September 28: International Day for Universal Access to Information


September 28 is the International Day for Universal Access to Information (IDUAI). In a separate blog post, Iván Székely, senior research fellow at Blinken OSA, summarized the evolution of the right to access to information. According to him, “In parallel with the attempts to define the content of FOI ever more precisely, a very broad sister concept emerged: ‘the right to know.’ Naturally, it is a sort of moral right rather than right in the legal sense, encompassing access to all information that is necessary for fighting against all forms of social injustice, poverty, famine, disease, exploitation of the environment; in sum, a precondition to survival. As author and activist Aruna Roy put it, ‘The right to know is the right to live.’”

The COVID-19 pandemic has revealed that not only information has to be accessible (with, among others, favorable conditions to institutional transparency, journalistic work, and information requests), but it is the responsibility of governments to proactively guarantee accessibility, by sharing information. “When authorities fail to proactively share health-related information and data or block access to such information, populations suffer adverse impacts and cannot fully enjoy their right to health. Informing citizens in times of crisis should be an integral component of any campaign aimed to address health emergencies,” states the UNESCO Concept Note for IDUAI. Furthermore, UNESCO differentiates the legal and practical dimensions of the access to information, thus promoting the significance of education, claiming that “Without the right, the scope of access is limited; without the use of ICTs [information and communication technologies] and the development of competencies, the right is limited.”

“In times of emergencies, such as the COVID-19 pandemic, we need to protect the right to access information, so that communities can protect themselves and their families, journalists debunk the falsehoods and report the facts about the disease, scientists and policymakers provide us with directives and guidance on how to cope with the pandemic, citizens can know the measures to prevent and mitigate the risks. That’s why we need public information without delay, with strong and effective institutions to keep citizens informed.”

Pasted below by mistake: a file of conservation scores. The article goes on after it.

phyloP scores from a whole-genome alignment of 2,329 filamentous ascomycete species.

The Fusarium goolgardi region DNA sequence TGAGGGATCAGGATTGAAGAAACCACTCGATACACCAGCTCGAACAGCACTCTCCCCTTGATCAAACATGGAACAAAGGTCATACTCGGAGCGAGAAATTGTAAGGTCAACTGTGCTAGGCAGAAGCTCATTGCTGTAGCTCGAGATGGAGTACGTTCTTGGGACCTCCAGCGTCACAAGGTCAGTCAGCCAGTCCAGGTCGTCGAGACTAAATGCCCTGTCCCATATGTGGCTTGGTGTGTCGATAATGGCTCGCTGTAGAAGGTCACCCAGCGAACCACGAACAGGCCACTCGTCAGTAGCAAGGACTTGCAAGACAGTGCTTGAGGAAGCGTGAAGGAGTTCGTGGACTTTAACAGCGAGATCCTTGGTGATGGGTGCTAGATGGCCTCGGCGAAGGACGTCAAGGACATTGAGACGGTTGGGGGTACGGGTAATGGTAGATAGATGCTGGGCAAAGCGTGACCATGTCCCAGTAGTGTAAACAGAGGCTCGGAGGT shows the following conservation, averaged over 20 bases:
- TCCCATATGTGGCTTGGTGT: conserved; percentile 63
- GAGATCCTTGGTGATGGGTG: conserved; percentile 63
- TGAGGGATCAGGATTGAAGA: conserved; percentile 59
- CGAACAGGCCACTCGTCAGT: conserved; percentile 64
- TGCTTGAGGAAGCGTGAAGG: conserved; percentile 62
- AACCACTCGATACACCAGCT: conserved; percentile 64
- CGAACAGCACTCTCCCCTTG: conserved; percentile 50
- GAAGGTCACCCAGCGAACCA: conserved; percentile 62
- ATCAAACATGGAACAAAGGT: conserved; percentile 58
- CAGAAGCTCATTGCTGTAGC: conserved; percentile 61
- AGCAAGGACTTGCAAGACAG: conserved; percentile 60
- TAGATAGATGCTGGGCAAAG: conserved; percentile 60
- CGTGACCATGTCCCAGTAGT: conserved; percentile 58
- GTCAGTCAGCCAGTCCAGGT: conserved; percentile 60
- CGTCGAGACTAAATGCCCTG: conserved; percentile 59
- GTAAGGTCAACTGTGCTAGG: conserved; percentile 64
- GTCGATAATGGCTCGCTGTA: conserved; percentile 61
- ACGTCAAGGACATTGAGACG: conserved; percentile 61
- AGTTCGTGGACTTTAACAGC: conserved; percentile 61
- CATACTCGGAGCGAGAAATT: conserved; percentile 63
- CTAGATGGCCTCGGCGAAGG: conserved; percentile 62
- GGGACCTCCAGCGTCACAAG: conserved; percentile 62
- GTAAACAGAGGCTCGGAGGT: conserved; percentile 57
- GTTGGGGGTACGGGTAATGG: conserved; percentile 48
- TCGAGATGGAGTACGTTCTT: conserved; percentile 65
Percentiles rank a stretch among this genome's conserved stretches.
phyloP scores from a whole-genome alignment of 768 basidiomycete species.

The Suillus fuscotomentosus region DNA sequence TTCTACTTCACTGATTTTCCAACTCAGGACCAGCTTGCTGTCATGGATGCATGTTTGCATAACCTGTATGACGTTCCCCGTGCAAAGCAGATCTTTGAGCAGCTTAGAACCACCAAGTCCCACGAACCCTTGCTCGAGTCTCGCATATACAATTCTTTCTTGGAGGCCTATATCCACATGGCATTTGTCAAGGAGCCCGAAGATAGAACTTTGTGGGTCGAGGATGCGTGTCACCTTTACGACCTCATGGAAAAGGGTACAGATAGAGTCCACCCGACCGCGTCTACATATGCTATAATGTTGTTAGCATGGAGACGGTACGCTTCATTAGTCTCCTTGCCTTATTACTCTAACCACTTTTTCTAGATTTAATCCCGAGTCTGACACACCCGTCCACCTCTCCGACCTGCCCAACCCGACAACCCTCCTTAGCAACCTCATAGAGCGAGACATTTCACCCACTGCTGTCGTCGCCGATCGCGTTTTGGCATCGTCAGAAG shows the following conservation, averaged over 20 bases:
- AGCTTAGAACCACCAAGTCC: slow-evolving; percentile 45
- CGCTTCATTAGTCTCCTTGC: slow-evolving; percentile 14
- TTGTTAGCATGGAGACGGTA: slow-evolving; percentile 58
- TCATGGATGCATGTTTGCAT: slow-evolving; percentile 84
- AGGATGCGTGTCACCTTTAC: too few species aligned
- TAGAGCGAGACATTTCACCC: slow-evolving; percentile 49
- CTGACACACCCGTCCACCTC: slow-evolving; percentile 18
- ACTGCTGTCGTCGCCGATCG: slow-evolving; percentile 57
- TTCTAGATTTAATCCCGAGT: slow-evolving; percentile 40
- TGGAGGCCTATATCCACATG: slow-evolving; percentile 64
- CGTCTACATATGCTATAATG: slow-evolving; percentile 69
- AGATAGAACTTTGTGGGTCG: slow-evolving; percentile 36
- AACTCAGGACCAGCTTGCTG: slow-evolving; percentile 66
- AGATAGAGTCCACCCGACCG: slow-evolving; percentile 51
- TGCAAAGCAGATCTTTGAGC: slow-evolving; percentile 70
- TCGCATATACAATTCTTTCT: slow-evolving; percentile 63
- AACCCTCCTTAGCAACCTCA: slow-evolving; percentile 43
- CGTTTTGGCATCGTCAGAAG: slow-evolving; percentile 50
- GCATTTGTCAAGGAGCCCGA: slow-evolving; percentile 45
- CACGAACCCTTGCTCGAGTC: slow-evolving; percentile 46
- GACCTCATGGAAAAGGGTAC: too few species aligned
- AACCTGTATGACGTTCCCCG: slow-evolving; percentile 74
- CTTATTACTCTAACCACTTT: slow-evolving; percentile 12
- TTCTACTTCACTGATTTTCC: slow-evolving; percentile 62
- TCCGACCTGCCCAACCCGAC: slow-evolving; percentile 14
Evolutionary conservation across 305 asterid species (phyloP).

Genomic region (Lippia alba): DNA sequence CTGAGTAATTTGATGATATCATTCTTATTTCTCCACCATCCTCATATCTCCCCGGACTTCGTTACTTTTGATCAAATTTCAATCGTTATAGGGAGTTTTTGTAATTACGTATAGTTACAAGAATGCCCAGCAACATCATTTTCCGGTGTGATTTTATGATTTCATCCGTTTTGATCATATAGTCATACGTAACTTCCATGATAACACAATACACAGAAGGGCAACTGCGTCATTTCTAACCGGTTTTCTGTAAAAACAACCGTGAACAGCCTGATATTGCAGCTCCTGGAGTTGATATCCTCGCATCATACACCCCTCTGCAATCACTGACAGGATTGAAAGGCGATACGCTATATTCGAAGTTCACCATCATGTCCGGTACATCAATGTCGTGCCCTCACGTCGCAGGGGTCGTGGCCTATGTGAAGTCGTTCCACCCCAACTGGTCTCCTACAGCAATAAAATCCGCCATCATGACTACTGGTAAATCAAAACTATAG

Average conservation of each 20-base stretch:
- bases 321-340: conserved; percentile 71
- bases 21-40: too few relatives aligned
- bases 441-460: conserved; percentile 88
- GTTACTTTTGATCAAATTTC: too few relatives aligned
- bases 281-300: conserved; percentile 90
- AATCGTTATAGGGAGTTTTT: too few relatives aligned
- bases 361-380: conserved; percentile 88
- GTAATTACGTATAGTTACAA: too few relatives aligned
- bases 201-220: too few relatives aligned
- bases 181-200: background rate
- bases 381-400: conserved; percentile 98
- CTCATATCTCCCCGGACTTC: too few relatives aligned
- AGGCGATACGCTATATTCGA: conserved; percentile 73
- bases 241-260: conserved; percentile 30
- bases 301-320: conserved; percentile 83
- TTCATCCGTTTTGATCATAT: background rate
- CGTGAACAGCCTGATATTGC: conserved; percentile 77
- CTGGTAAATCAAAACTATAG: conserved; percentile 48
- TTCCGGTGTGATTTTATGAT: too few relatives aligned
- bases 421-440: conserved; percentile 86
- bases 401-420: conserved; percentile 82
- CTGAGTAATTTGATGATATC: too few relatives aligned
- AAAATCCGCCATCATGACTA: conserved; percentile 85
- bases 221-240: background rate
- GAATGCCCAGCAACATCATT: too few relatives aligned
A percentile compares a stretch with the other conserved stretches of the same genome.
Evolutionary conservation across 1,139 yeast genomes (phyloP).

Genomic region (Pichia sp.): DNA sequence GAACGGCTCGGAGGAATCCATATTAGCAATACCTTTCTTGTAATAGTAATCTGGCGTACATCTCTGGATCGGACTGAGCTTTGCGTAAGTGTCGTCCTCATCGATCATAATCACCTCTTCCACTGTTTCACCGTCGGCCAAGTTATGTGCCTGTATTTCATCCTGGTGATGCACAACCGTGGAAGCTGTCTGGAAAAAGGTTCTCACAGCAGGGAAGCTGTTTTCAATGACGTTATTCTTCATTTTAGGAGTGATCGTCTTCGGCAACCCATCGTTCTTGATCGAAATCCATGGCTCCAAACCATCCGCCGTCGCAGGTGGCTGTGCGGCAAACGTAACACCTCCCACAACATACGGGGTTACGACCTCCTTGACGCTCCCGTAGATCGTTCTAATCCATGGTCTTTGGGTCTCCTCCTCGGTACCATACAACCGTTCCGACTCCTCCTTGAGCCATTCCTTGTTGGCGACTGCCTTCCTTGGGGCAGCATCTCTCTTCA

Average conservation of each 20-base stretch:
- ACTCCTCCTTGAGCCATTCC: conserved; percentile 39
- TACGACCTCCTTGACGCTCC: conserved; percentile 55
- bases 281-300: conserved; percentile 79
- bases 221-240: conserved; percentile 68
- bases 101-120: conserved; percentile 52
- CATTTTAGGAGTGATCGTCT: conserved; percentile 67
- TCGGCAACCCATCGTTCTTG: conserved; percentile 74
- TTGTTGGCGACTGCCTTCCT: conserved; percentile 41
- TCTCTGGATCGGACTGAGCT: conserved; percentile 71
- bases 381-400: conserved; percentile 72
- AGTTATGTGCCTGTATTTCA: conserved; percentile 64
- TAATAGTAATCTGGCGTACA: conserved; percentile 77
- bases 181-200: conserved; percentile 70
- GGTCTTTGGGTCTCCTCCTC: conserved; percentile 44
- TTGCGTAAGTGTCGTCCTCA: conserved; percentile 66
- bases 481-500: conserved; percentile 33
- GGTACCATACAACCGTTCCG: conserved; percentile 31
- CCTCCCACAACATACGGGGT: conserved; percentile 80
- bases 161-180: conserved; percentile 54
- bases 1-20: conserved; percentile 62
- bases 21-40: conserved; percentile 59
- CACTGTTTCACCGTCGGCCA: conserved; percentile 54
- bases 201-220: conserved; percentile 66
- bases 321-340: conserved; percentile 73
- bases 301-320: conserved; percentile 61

According to a note published by the Hungarian Civil Liberties Union, “strategies against the pandemic will be successfull only if the state considers its citizens partners. The government can expect co-operation from citizens only if the background of its decisions is transparent, its emergency communication is comprehensible, and all information necessary for responsible self-protection against the disease are shared.” To support this, the human rights organization Article 19 compiled a list of health-related information that governments should publish daily, in a commonly agreed to, open, and reusable format:

  • Number of identified and suspected cases disaggregated by health status, location, ethnicity, gender, and age; number of health care workers and other key workers affected;
  • Number of persons died both in hospital and outside, in intensive care, needing ventilators, discharged, or in quarantine, disaggregated by location, ethnicity, gender, and age; number of health care workers and other key worker affected;
  • Number of tests conducted and results disaggregated by location, ethnicity, gender, and age, number of health care workers and other key workers tested, criteria for eligibility for testing;
  • Number of people contacted and missed using contact tracing, number of people employed to conduct tracing;
  • Availability of health care facilities providing testing, stockpiles of supplies and equipment, hospital beds, waiting times, disaggregated by location;
  • Names and locations of hospitals, health, social and other care facilities, and prisons and other criminal facilities affected, including number of cases disaggregated;
  • Number of scheduled medical and other procedures that have been cancelled due to the pandemic, disaggregated;
  • Algorithms, models, and underlying assumptions used to estimate spread of disease and impacts; evidence about other pandemics and data; epidemiological and behavioural predictions;
  • Names and biographies of the members of all external groups or committees providing scientific, economic, or other advice to public bodies; copies of all minutes of meetings, working documents and advice provided to governments;
  • Existing and planned trials for new preventative vaccines, drugs and measures, treatments and cures, with detailed results;
  • Existing and planned studies on infection levels with disaggregated results; and
  • Emergency and contingency plans and evaluations, preparedness tests, purchasing and stockpiling plans, communications plans, and situation reports.

To celebrate IDUAI, UNESCO organizes a press briefing and several talks, between September 28 and 30, online.